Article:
Elder abuse is rampant in nursing homes in America, and it can present in different forms, including financial abuse, emotional abuse, sexual abuse, and physical abuse. The latter is the most common type of abuse in nursing institutions, with 29% of seniors experiencing it over 12 months. Unfortunately, estimates state that authorities receive reports in only 1 in 14 cases. Furthermore, most victims choose to stay silent instead of seeking justice since the very idea of going head-to-head in court with a big institution can seem daunting for older adults.
If you have a senior parent or relative living in a nursing home, it is imperative to always be on the lookout for signs of mistreatment or neglect. Abuse can lead to illness and mental disorders, and in some cases, it may even result in the untimely death of an older adult. If you suspect abuse of your loved one in the nursing home facility, here is what you need to do to help them seek justice and compensation.
Be on the Lookout for Hidden Signs of Abuse
When looking for evidence of nursing home abuse, you need to carefully observe your senior parent or relative since some abuse signs are not visible to the naked eye. Unexplained bruises, welts, scratches, or cuts can be typical signs of physical abuse. However, you must also observe if they have difficulty moving or suddenly develop a limp. Having trouble walking or sitting may be due to having broken bones after a terrible beating, and it may also be an indicator of sexual abuse.
If your parent or relative looks unkempt or dirty or looks as if it is ages since they last showered or bathed, that could be a sign of neglect, which is another form of elder abuse. You should also be on the lookout for any change in behavior since it could be a clear sign that your loved one needs help. For instance, if they are usually sociable but become isolated from friends and family, or if they are generally cheerful but have become frightened, clingy, or withdrawn, then it is safe to assume something is wrong.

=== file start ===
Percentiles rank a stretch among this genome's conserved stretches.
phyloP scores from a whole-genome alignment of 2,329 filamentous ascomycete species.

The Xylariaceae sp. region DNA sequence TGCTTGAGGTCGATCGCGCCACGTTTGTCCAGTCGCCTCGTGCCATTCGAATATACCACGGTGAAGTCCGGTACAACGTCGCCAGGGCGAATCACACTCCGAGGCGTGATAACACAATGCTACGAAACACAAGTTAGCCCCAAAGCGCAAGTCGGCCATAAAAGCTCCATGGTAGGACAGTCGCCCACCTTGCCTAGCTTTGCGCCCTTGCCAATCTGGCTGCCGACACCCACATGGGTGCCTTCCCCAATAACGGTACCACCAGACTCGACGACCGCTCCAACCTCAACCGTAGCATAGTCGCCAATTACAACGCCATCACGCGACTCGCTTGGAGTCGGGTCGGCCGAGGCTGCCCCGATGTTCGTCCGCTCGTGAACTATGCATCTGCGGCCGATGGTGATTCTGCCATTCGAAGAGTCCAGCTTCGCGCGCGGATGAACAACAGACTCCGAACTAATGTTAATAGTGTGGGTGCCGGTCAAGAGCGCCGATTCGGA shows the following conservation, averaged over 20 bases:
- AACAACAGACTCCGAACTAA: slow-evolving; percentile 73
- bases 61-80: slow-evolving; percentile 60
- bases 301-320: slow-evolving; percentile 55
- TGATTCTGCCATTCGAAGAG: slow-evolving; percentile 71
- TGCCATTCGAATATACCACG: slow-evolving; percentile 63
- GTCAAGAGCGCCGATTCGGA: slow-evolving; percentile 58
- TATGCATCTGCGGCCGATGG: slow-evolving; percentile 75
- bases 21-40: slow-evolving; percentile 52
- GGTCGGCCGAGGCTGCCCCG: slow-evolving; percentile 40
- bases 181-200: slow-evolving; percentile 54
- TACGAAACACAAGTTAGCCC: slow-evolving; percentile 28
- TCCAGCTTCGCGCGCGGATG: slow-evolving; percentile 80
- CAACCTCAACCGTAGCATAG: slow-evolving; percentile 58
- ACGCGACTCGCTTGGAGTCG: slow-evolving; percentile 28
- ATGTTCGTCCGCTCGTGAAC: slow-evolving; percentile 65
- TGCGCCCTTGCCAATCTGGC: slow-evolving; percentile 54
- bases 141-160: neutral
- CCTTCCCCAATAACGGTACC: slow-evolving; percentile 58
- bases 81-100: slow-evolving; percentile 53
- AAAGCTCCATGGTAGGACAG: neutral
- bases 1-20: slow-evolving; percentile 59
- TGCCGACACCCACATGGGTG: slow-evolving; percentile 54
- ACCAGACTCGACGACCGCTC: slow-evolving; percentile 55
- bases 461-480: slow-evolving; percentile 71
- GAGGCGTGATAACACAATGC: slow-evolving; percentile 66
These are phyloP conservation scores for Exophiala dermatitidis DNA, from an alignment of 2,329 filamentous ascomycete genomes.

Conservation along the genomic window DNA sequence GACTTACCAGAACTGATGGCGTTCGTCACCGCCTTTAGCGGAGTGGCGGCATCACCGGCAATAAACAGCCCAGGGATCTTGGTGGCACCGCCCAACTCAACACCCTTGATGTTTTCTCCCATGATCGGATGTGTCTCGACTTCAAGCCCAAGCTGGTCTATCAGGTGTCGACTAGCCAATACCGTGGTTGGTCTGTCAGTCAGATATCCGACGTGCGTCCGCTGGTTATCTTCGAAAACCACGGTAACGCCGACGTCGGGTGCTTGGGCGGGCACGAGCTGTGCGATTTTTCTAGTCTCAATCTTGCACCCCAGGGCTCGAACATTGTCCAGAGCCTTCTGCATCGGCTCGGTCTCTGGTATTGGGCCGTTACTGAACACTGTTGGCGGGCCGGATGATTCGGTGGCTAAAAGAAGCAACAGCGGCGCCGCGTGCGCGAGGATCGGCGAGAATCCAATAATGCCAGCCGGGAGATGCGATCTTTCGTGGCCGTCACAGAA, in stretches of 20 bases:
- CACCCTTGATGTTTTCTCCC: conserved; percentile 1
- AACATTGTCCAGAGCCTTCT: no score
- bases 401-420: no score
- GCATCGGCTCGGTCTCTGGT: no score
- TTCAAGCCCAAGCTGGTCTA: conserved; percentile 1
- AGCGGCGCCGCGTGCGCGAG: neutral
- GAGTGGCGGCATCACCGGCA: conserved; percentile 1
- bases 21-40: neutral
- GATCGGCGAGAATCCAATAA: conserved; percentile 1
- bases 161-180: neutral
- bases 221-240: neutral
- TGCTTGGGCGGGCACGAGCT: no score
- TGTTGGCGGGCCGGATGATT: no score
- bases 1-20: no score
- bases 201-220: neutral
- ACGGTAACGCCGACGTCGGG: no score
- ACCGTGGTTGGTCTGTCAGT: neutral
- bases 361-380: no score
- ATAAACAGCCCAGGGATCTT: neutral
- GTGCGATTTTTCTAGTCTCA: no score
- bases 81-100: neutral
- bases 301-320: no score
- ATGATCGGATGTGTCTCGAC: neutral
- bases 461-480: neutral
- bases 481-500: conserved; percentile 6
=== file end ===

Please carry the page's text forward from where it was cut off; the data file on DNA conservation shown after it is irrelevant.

Take Photos to Document the Abuse
To build a case against the nursing home staff and institution, you need to start documenting the abuse as soon as possible. Take photos of marks, wounds, and visible injuries, and write down the dates when you took the pictures. You may also take videos with your cell phone to prove that your loved one has difficulty moving or sitting. Make a backup of your photos and videos so you will still have a record of the abuse in case they get accidentally deleted from your device, and make sure to keep your records in a safe place.
Report to the Proper Authorities
At this point, you need to get the proper authorities involved to protect your loved one. Call the state authorities for elder abuse, and inform your parent’s or relative’s primary care physician about the matter. The doctor may recommend a thorough screening and checkup to know the severity of your loved one’s injuries and prescribe the proper treatment or therapy to help them heal. Make sure to have copies of your loved one’s medical records since they are usable as evidence of nursing home abuse in court.
Consult an Elder Abuse Lawyer
When dealing with nursing home abuse, it is crucial to have someone by your side who understands the law and can help you gather solid and irrefutable evidence of abuse. You need to retain a lawyer who specializes in cases like this and has proven experience defending elder abuse victims. Choose a lawyer who lives within your area so you can communicate constantly and make the whole process much less complicated for both of you.
Since laws and regulations regarding elder abuse vary across states, hiring a local lawyer can be beneficial in the long run since they can use the best legal strategies for your loved one’s case. So, for instance, if you live in Pennsylvania, consider hiring a nursing home abuse lawyer in Bethlehem. They can immediately start the investigation process, significantly contributing to a favorable outcome.
Move Your Loved One to a Safe Place
Some people may think that the physical or emotional abuse will stop once the nursing home has been reported to the authorities and filed a lawsuit against them. However, there is the possibility that the staff may retaliate against your senior loved one and do worse things than what they have been doing before. Transferring your parents or relatives to your home or another trusted family member’s house would be better so they can feel safe and secure.
It can be heartbreaking to learn that someone you love suffers from physical or emotional abuse by the people who are supposed to be responsible for their well-being. If you suspect abuse of your loved one in a nursing home, take immediate action and seek guidance from an experienced attorney to get justice for elder abuse.
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